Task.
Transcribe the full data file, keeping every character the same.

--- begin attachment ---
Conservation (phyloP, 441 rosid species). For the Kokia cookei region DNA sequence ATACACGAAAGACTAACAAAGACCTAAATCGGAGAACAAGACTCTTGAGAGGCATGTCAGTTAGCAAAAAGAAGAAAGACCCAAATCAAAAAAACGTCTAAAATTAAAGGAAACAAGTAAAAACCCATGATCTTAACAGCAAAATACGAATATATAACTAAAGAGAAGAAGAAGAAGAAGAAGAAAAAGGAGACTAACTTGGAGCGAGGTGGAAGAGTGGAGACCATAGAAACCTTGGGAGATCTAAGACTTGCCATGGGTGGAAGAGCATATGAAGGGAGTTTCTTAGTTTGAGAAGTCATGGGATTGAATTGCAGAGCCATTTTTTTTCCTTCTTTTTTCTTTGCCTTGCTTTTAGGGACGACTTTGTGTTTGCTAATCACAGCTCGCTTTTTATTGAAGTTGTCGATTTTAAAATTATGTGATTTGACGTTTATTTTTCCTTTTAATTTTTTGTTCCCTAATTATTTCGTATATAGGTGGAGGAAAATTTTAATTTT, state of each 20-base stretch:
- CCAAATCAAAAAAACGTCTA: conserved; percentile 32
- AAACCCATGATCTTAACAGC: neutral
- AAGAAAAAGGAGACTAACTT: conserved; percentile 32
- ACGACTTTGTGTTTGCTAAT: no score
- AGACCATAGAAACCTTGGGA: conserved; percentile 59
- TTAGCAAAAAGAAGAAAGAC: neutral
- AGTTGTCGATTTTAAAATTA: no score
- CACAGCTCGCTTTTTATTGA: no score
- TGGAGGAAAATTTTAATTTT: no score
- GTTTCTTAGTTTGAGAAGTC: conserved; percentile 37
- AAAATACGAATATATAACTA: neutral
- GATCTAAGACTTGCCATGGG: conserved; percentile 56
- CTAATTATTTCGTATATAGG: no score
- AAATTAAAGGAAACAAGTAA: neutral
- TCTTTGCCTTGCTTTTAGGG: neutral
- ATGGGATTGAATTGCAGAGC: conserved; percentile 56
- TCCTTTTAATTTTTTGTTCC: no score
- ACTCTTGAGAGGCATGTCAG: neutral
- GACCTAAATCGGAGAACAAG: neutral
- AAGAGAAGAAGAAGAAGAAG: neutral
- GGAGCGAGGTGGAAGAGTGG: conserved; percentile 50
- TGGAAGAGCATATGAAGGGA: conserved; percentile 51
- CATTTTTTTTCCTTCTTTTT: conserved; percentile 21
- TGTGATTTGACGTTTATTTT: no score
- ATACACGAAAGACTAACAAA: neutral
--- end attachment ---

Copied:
Conservation (phyloP, 441 rosid species). For the Kokia cookei region DNA sequence ATACACGAAAGACTAACAAAGACCTAAATCGGAGAACAAGACTCTTGAGAGGCATGTCAGTTAGCAAAAAGAAGAAAGACCCAAATCAAAAAAACGTCTAAAATTAAAGGAAACAAGTAAAAACCCATGATCTTAACAGCAAAATACGAATATATAACTAAAGAGAAGAAGAAGAAGAAGAAGAAAAAGGAGACTAACTTGGAGCGAGGTGGAAGAGTGGAGACCATAGAAACCTTGGGAGATCTAAGACTTGCCATGGGTGGAAGAGCATATGAAGGGAGTTTCTTAGTTTGAGAAGTCATGGGATTGAATTGCAGAGCCATTTTTTTTCCTTCTTTTTTCTTTGCCTTGCTTTTAGGGACGACTTTGTGTTTGCTAATCACAGCTCGCTTTTTATTGAAGTTGTCGATTTTAAAATTATGTGATTTGACGTTTATTTTTCCTTTTAATTTTTTGTTCCCTAATTATTTCGTATATAGGTGGAGGAAAATTTTAATTTT, state of each 20-base stretch:
- CCAAATCAAAAAAACGTCTA: conserved; percentile 32
- AAACCCATGATCTTAACAGC: neutral
- AAGAAAAAGGAGACTAACTT: conserved; percentile 32
- ACGACTTTGTGTTTGCTAAT: no score
- AGACCATAGAAACCTTGGGA: conserved; percentile 59
- TTAGCAAAAAGAAGAAAGAC: neutral
- AGTTGTCGATTTTAAAATTA: no score
- CACAGCTCGCTTTTTATTGA: no score
- TGGAGGAAAATTTTAATTTT: no score
- GTTTCTTAGTTTGAGAAGTC: conserved; percentile 37
- AAAATACGAATATATAACTA: neutral
- GATCTAAGACTTGCCATGGG: conserved; percentile 56
- CTAATTATTTCGTATATAGG: no score
- AAATTAAAGGAAACAAGTAA: neutral
- TCTTTGCCTTGCTTTTAGGG: neutral
- ATGGGATTGAATTGCAGAGC: conserved; percentile 56
- TCCTTTTAATTTTTTGTTCC: no score
- ACTCTTGAGAGGCATGTCAG: neutral
- GACCTAAATCGGAGAACAAG: neutral
- AAGAGAAGAAGAAGAAGAAG: neutral
- GGAGCGAGGTGGAAGAGTGG: conserved; percentile 50
- TGGAAGAGCATATGAAGGGA: conserved; percentile 51
- CATTTTTTTTCCTTCTTTTT: conserved; percentile 21
- TGTGATTTGACGTTTATTTT: no score
- ATACACGAAAGACTAACAAA: neutral